Assault may seem like a cut-and-dry crime. It is easy to assume what constitutes this act, but how the state actually categorizes it may be very different.
Knowing how Texas law defines assault can be helpful to anyone who is facing charges.
1. Physical harm
The common understanding of assault is that it happens when one person physically harms another. This might include punching another person in the face or pushing them down forcefully. Hurting someone and knowing the actions could or will harm that person is assault. This includes reckless actions where there is no intent, but the person should have known harm could result.
2. Threats of harm
Threatening to hurt another person physically is also assault. There is no requirement to actually physically touch the person.
3. Physical contact
Sometimes, simple physical contact, such as bumping someone, could be assault. For this to be assault the person committing the action should have known it would be offensive to the other person.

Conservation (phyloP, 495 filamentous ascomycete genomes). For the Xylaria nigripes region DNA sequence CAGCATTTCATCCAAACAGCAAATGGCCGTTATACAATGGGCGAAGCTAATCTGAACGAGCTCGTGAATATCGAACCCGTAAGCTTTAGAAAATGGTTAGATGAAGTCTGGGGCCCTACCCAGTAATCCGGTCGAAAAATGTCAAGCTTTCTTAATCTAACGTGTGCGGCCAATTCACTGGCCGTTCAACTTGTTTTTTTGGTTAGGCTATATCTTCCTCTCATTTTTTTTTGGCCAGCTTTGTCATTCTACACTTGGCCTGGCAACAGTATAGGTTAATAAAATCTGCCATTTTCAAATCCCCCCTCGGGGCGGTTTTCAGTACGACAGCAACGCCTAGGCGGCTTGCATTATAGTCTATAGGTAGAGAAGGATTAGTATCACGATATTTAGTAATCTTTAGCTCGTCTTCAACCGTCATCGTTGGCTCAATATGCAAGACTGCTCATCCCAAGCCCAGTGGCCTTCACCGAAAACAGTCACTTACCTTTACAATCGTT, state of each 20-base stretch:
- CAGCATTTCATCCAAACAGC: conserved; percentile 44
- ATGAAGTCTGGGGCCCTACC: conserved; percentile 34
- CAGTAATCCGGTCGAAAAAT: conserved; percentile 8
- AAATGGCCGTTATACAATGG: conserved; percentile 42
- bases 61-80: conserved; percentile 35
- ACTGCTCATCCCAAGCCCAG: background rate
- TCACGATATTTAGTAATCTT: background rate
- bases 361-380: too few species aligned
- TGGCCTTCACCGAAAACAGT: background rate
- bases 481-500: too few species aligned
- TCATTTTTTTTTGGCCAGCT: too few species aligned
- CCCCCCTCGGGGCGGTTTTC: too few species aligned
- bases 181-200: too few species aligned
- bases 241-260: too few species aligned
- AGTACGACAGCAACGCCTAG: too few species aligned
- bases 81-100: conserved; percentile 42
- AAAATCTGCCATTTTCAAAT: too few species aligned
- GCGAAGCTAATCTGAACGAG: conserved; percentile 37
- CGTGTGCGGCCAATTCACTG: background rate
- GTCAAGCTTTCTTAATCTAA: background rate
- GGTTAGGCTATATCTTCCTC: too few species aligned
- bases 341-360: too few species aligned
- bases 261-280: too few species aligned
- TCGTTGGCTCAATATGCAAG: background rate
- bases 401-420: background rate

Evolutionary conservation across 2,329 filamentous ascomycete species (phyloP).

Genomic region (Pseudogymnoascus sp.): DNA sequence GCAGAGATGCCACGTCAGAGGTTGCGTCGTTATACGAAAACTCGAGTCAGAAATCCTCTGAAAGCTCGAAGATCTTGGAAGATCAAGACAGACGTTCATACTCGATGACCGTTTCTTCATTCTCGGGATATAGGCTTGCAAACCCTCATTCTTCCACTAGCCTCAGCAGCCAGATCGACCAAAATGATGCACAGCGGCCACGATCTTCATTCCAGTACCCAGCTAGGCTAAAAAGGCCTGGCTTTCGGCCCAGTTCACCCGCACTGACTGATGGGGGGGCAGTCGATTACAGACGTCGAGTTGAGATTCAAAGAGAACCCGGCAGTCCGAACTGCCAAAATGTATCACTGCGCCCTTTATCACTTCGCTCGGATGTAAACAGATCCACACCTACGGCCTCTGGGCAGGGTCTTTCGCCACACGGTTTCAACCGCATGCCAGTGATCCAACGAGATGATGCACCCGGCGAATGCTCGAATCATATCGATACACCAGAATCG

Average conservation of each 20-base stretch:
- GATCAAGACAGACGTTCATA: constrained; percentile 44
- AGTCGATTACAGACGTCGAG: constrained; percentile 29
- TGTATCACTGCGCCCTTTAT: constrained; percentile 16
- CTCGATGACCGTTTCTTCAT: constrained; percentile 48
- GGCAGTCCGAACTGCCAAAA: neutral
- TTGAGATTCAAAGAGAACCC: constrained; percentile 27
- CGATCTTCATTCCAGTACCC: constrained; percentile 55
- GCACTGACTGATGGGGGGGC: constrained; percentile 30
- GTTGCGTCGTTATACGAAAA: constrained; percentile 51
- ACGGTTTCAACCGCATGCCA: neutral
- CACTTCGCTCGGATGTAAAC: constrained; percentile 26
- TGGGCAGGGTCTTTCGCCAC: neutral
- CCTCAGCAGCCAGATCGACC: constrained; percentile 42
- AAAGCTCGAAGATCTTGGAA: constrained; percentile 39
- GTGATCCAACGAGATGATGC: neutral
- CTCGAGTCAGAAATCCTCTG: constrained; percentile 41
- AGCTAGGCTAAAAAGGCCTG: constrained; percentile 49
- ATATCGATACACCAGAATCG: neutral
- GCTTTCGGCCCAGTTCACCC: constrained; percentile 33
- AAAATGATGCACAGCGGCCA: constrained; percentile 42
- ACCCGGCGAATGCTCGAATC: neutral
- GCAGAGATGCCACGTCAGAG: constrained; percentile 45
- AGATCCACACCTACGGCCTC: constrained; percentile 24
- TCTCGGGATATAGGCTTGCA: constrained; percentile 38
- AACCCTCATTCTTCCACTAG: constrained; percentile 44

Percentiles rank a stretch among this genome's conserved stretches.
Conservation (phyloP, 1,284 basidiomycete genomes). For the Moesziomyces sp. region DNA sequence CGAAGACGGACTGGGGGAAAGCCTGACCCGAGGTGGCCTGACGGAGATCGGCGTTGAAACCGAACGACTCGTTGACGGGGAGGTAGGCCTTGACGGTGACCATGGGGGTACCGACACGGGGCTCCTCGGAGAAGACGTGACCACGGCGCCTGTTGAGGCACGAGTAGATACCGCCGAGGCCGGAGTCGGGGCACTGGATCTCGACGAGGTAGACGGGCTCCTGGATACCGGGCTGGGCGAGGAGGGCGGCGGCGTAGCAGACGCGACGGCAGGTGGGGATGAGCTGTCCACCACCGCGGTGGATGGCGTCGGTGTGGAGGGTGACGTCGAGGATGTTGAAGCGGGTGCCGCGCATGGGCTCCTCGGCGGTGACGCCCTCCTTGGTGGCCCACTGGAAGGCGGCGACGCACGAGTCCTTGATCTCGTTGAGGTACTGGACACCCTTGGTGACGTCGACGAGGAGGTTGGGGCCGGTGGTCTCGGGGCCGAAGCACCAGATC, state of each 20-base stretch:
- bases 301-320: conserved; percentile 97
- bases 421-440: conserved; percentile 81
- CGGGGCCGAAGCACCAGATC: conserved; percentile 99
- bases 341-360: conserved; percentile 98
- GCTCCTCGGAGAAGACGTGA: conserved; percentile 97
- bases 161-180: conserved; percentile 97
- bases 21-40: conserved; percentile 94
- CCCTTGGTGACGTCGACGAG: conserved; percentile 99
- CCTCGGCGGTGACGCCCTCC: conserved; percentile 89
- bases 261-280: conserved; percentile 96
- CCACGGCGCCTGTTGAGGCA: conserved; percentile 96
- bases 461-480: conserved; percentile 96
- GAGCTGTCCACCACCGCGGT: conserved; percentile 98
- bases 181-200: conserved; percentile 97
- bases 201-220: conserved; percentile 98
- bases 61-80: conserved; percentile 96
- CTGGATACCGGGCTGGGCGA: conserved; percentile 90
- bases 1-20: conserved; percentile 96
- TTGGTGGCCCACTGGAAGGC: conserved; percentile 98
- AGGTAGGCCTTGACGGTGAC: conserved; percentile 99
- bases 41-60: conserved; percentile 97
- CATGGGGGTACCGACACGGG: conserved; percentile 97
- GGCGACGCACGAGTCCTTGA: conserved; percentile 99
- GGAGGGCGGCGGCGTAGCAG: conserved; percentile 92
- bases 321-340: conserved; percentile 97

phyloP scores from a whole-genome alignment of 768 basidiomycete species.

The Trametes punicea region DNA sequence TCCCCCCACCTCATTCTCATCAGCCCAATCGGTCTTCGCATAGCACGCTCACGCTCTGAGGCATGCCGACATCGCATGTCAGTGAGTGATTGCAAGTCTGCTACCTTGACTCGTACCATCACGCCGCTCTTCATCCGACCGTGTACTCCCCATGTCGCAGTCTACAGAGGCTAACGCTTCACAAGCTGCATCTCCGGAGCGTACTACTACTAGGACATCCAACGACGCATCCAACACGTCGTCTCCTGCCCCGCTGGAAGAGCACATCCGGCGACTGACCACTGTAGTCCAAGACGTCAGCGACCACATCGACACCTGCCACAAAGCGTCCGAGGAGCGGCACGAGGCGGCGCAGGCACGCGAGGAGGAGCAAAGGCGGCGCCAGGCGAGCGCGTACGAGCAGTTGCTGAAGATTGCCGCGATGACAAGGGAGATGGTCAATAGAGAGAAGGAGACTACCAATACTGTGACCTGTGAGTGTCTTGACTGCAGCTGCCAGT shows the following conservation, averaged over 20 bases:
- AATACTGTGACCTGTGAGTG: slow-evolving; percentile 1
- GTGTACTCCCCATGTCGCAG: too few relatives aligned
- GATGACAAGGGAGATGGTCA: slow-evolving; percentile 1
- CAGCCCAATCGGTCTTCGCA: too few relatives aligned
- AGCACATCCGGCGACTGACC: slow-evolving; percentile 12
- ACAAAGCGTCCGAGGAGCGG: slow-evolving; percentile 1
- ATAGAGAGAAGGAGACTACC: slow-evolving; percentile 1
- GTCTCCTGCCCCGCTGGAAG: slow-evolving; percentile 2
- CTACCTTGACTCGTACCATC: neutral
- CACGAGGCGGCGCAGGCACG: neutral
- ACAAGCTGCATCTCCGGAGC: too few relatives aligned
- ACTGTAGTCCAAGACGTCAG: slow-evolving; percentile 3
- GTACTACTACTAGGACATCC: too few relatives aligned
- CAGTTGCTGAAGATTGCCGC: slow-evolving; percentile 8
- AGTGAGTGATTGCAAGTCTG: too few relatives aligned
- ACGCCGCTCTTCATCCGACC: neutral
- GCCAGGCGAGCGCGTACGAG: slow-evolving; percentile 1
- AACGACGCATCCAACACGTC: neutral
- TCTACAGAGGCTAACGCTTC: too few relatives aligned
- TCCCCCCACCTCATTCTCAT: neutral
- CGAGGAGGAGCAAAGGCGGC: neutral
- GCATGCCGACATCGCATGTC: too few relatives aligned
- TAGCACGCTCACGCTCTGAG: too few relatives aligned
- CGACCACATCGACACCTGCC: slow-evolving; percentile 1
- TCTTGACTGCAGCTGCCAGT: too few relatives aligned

The definition of assault is often misunderstood. Many people believe there must be physical contact that causes serious injuries. But that is not true. Something as simple as touching someone’s arm could qualify as assault. It just depends on the intent and the knowledge of the person committing the acts that doing so could harm the other person or cause them to otherwise be upset. It’s important to note that the extent of physical harm is not valid when it comes to assault, but it could increase the charges the prosecutor files.